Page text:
Strange Christianity Made in America: Part I by Randy Woodley

Strange Christianity Made in America: Part I by Randy Woodley February 22, 2012

What has been particularly harmful about American Christianity has not necessarily been the beliefs professed by American Christians but rather the worldview that makes professions of belief more real than living them out. Within this schism of reality exists classic American dualism.

With just a reference to our nation’s fondness for war, our crime statistics, our rising poverty rates and an apparent increasing lack of concern for the most disenfranchised of society, we simply do not measure up to the life and teachings of a founder who loved his enemies, even to the point of his own death. As a nation, built upon genocide, slavery and patriarchy we have had little resemblance to the Jesus of the Bible. Perhaps we should be more honest and cease from invoking the name of Christ and references to Christianity as a unwritten standard in our national dialogues. As a church, we need to change the influence of a twisted worldview that has become our own. We can make these changes but not without a deep and critically honest review.

The kinds of dualisms, (there are several), primarily found among American Christians has deep roots in ancient societies, (particularly Greece) but was born on our shores directly out of the European Enlightenment.  Under the influence of European philosophers American Christianity began understanding metaphysical reality (spiritual) and physical reality in false categories instead of as all one reality. When these two realities are separated, they often become dualistic in nature, separating two concepts or ideas from their one whole reality.

For example, in an American Enlightenment bound worldview, human beings can be categorized apart from and somewhat unrelated to the surrounding creation. In modern Christianity one’s place on the earth has nothing to do with their spiritual existence. The result is a false dichotomy between the physical earth and spiritual beings. In a more biblically influenced Christian worldview, human beings are fully physical (along with their spirituality) and the earth is fully spiritual (along with its physicality). All of creation is sacred and there is a problem with worldview, not truth when one is considered sacred and not the other or when one has hierarchy over the other. Jesus’ worldview seemed to indicate he understood both as sacred: “…do not say, ‘By heaven!’ because heaven is God’s throne. And do not say, ‘By the earth!’ because the earth is his footstool…” Matthew 5:34-35a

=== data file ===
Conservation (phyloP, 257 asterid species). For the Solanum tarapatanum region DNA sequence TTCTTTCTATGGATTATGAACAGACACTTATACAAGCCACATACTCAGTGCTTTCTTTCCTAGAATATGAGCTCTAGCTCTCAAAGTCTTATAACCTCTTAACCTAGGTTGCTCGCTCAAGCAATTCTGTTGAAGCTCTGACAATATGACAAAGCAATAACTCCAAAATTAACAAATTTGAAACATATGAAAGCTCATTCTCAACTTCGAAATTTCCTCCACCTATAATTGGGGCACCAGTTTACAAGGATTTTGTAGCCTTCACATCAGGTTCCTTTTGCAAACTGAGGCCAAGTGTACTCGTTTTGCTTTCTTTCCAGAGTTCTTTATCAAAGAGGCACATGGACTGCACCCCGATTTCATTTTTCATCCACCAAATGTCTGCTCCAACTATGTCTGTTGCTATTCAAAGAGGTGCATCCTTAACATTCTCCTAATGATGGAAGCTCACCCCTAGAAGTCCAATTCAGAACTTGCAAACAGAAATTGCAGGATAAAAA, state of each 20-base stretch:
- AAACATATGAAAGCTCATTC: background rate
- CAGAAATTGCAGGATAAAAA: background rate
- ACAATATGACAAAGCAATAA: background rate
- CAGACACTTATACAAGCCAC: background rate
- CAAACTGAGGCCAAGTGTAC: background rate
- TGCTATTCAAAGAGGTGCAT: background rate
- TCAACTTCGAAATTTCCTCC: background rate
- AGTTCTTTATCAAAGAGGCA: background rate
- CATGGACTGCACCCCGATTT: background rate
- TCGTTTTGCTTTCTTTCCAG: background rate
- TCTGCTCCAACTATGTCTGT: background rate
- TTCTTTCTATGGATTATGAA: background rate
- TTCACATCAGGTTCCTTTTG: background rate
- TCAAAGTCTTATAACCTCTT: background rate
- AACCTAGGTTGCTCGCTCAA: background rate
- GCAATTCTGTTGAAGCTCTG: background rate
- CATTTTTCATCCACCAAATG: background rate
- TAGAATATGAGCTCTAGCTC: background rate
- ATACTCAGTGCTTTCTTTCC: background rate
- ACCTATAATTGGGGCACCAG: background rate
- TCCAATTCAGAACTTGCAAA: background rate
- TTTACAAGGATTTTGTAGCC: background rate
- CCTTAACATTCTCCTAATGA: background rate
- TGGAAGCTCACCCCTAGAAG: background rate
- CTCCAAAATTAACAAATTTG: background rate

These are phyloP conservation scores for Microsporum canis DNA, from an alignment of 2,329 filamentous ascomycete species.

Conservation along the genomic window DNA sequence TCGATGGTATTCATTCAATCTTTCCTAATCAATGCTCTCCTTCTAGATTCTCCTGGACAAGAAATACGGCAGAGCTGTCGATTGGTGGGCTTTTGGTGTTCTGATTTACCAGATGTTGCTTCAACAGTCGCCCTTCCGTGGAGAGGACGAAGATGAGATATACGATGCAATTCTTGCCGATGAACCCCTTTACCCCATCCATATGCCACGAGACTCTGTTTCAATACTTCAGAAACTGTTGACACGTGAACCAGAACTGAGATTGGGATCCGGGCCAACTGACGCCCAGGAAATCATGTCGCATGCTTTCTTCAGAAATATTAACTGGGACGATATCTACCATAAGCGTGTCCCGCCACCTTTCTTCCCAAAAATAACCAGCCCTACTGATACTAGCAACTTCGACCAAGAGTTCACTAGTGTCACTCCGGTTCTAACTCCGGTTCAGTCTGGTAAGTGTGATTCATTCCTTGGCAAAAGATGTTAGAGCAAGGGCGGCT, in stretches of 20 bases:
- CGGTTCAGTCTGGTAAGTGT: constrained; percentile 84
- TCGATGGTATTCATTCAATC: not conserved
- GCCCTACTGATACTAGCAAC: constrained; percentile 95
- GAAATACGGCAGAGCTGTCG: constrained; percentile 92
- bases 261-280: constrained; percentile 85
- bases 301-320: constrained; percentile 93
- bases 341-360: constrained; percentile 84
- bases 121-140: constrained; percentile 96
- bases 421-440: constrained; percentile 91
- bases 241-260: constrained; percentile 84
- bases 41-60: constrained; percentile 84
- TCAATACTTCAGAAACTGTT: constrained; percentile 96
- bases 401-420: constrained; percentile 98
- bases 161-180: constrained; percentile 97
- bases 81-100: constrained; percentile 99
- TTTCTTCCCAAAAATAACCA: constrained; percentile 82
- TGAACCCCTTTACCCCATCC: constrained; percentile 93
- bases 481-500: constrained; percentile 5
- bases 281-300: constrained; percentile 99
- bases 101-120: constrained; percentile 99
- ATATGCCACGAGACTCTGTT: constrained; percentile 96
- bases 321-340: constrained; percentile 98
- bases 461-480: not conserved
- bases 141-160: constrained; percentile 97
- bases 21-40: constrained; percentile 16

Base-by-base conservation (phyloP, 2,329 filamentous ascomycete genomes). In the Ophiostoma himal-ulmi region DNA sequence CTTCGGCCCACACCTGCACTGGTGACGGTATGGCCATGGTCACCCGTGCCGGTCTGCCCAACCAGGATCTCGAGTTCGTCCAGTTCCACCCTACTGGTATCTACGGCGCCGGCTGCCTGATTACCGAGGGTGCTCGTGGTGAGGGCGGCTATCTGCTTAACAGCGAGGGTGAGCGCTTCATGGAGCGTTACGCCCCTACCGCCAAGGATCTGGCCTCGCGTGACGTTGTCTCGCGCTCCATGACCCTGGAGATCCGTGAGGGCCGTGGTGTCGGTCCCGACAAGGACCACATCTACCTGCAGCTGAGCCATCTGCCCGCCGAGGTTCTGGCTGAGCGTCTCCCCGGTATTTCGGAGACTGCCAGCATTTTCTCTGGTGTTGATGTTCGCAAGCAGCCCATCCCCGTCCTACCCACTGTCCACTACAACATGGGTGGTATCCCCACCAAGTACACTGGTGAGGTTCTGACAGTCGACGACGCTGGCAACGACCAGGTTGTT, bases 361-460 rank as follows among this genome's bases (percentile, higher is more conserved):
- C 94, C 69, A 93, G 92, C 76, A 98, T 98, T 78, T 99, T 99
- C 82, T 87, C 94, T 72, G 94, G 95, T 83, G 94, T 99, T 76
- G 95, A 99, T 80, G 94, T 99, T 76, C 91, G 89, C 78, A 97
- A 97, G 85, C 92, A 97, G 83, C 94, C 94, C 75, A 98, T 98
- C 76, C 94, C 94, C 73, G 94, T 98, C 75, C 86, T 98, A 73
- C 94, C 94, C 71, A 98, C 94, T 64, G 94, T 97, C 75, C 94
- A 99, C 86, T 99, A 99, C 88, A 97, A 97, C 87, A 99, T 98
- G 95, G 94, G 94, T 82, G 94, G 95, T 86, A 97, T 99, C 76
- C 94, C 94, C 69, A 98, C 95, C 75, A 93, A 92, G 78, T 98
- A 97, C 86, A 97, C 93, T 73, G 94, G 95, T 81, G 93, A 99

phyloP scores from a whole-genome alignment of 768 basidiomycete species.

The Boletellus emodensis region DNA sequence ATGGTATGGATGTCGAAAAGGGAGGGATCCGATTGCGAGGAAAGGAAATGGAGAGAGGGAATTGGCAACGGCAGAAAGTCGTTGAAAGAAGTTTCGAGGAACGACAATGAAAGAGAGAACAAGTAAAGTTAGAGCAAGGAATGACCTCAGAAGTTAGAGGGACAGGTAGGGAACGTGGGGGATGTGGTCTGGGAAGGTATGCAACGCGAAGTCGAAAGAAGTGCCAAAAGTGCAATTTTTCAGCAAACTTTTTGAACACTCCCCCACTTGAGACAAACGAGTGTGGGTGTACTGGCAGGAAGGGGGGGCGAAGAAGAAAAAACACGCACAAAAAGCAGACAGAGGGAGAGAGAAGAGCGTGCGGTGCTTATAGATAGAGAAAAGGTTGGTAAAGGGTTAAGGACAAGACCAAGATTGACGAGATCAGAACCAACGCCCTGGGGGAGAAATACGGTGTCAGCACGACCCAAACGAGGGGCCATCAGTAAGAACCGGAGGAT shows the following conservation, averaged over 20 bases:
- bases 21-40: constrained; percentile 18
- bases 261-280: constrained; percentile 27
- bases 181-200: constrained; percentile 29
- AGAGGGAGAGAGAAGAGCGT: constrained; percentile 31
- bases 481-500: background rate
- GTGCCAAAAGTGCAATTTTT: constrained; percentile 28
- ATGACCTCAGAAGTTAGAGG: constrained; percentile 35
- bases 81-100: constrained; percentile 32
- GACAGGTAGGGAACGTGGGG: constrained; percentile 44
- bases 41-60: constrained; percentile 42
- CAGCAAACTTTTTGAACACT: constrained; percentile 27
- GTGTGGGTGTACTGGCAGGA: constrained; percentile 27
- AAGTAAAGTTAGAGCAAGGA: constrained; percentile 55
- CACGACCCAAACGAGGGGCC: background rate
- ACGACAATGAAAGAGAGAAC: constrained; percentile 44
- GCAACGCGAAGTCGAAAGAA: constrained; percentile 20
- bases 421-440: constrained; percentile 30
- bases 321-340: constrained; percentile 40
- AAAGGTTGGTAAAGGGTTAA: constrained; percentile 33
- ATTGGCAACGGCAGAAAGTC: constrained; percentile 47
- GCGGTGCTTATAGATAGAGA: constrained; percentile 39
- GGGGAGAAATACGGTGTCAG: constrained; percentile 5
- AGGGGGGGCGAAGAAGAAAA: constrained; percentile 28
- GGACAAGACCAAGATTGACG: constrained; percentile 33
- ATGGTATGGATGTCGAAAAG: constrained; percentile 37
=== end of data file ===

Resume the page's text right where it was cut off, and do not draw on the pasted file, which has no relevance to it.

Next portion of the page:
The word “salvation” in the Scriptures is often better translated as “healing” therefore, by definition, salvation should always consider a wholistic view including: the healing of people; the healing of our history (i.e., colonialism/neo-colonialism); the healing of others (individual, ethnicity, race, tribe, class, etc.); the healing of our planet, and all the rest of creation. When salvation is only concerned about “the soul” (based upon a dualistic worldview that elevates the soul over the corporeal) it profanes the whole mission of Christ to the world.

Howard Snyder, in his new book Salvation Means Creation Healed with Joel Scandrett, lists several other examples of our theological thinking based upon dualism.

When we:

  • See no spiritual significance in material things;
  • View life on earth as something unreal or of little importance;
  • View physical death as the end of our earthly life;
  • Think that beauty in this life (nature, people, art, music) is ultimately unimportant, except as it points to spiritual beauty;
  • See this present world as evil or totally under Satan’s control;
  • Overlook the biblical mandate for creation stewardship;
  • See spirit and matter as two opposites and irreconcilable categories. p.4

As American followers of Christ, we have been brainwashed into a faulty worldview based upon old dualisms. We can change. For the next several posts I will continue to pursue some of the malignant tumors of dualism that have embedded themselves in the everyday theologies of many American Christians. I believe that most of our acute theological differences fueling the fires of dissinsion today, can be traced back to our dualism. I know, as followers of Christ, we can do better.

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